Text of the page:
Legislature's Watchdog Panel to Probe Blackmail Allegations Against LePage

Jul 1, 2015

AUGUSTA, Maine - The Maine Legislature's government watchdog panel has authorized investigators to begin a probe into allegations that Gov. Paul lePage abused his power in pressuring a Maine charter school to take a job away from a political adversary.

Democratic House Speaker Mark Eves claims the Good Will-Hinckley school fired him from his position as president after LePage threatened to halt the transfer a half-million dollars in state funds to the school.

Maine lawmakers have unanimously authorized the Office on Program Evaluation and Government Accountability to "follow the money" in the Good Will-Hinckley case. Democratic Sen. Chris Johnson, of Somerville, a member of the Government Oversight Committee, told OPEGA Director Beth Ashcroft that he supports a preliminary investigation into the state Department of Education's handling of the discretionary funds.

"I think that what you're looking at here, and where that leads you, is an appropriate way to begin this investigation," Johnson said.

As the Legislature winds down this week, passions have arisen over the Hinckley school appropriation. Hinckley recently hired Democratic House Speaker Mark Eves as its president over the objections of LePage, who says Eves is not qualified. LePage says he sees nothing wrong with threatening to halt more than a half-million dollar state transfer to the school unless its board changed its mind about Eves.

Fearing the loss of the state payment, the board capitulated and fired Eves, a move that prompted several lawmakers to request an investigation into how the matter was handled. Some lawmakers have even discussed the possibility of initiating impeachment proceedings against LePage for allegedly abusing his power to punish a political adversary.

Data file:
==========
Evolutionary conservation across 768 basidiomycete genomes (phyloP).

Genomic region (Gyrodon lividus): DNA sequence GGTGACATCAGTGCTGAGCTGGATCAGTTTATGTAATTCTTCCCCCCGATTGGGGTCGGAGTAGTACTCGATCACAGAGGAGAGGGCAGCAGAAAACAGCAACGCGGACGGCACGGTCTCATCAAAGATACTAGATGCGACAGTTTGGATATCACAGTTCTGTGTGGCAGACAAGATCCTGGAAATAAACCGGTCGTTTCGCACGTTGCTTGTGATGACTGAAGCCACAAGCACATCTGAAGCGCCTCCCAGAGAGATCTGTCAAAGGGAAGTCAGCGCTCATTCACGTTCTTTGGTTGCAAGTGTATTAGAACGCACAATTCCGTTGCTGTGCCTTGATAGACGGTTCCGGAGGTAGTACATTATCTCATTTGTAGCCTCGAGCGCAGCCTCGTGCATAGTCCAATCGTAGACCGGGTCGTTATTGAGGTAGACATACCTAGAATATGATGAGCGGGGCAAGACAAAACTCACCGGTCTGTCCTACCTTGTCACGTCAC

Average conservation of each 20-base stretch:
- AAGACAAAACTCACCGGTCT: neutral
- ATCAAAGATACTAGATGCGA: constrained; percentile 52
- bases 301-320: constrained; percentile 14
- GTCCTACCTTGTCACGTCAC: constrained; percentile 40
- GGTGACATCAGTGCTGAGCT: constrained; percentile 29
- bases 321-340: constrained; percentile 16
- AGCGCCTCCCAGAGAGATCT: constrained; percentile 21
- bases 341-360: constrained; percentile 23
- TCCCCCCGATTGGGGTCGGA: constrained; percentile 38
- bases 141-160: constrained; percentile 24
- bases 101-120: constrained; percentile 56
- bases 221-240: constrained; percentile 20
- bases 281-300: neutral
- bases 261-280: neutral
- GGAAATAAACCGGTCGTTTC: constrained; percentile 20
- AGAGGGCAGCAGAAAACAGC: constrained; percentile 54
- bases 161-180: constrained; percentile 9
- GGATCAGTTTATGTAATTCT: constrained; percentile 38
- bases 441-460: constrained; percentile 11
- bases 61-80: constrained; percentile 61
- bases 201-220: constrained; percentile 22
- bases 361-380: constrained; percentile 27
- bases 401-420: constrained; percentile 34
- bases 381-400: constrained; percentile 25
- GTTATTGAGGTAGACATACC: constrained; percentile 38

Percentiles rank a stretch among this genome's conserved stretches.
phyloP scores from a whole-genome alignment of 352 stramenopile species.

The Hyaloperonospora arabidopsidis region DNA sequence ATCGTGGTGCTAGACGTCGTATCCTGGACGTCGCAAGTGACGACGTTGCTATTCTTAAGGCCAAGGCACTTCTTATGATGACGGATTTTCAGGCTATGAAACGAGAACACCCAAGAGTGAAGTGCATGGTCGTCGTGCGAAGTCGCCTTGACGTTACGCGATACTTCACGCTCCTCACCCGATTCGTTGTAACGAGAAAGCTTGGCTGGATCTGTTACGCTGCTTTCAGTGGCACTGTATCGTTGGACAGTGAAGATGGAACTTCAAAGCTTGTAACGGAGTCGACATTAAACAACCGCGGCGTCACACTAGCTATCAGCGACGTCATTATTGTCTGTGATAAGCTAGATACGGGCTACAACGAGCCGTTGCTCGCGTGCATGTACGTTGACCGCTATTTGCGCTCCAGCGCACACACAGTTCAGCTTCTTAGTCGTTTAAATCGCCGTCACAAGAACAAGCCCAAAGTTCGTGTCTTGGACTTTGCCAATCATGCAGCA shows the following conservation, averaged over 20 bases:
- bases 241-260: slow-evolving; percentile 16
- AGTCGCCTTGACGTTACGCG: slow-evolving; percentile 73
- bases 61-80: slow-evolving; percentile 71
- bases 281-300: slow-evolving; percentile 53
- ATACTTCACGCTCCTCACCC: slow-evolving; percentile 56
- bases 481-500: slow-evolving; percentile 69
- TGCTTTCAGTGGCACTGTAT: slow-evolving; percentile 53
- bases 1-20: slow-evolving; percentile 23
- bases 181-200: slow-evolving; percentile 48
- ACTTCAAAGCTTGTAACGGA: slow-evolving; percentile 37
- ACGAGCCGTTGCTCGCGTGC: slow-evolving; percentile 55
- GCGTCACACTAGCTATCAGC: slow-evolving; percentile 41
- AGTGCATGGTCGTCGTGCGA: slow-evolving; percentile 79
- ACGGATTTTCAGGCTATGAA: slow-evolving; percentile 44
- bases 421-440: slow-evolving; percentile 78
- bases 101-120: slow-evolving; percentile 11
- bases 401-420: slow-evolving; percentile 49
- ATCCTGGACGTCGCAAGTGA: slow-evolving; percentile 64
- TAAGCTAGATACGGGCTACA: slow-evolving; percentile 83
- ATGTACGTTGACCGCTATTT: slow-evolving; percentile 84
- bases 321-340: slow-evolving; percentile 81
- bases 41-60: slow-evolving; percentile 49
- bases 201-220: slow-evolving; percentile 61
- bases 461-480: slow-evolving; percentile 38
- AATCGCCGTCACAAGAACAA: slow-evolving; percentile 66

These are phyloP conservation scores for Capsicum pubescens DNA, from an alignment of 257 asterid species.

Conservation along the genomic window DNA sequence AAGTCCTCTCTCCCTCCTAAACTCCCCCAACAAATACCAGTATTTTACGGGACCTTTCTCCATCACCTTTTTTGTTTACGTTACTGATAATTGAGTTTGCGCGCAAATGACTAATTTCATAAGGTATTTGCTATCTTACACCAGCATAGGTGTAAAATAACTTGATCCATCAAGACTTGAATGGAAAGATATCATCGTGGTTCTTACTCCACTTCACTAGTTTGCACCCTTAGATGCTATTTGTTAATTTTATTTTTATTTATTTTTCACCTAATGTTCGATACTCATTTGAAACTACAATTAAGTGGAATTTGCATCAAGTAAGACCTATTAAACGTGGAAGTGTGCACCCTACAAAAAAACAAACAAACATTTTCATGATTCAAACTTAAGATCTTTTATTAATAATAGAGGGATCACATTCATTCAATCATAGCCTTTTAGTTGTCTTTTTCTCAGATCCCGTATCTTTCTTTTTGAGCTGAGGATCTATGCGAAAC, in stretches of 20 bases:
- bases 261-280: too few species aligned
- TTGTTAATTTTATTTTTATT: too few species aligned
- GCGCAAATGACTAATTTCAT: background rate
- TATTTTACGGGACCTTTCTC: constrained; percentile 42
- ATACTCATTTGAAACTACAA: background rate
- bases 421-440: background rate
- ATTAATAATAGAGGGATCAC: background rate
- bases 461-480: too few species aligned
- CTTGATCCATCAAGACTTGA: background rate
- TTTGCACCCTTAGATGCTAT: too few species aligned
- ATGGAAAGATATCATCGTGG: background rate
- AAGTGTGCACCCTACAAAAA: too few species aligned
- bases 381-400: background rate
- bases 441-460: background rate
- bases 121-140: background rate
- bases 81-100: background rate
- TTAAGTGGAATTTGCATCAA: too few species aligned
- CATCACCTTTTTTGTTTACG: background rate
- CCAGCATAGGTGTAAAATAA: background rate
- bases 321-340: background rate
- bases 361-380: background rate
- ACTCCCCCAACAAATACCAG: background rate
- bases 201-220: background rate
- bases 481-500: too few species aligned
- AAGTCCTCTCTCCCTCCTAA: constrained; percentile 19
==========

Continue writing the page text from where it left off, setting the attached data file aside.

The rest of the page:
But OPEGA Director Beth Ashcroft says that the investigation would first look into the fund involved at the state Education Department and find out what did, or didn't, happen in connection with the private school. "I envision that it would be primarily interviews and review of documents that we would seek to obtain," Ashcroft said.

Depending on what those interviews and documents reveal, lawmakers on the Oversight Committee say it's possible the investigation could be taken to a higher level.

Gov. Paul LePage responded to the decision by saying that lawmakers can do what they like, but that he will not participate in their probe. "They can't investigate me, it's in the Constitution," LePage said.

LePage says he's protected by the separation of powers provisions in the Maine Constitution and that the GOC's scope of authority does not extend to him. But Ashcroft says LePage's office is an agency of the state.

" 'State agency' means each state board, commission, department program, office or institution, educational or otherwise, in this state," Ashcroft said. "That is item number 6 under section 992 definitions. I take that to include the office of the governor."

Members of the GOC are scheduled to meet later this summer for some preliminary updates into the Hinckley school funding dispute.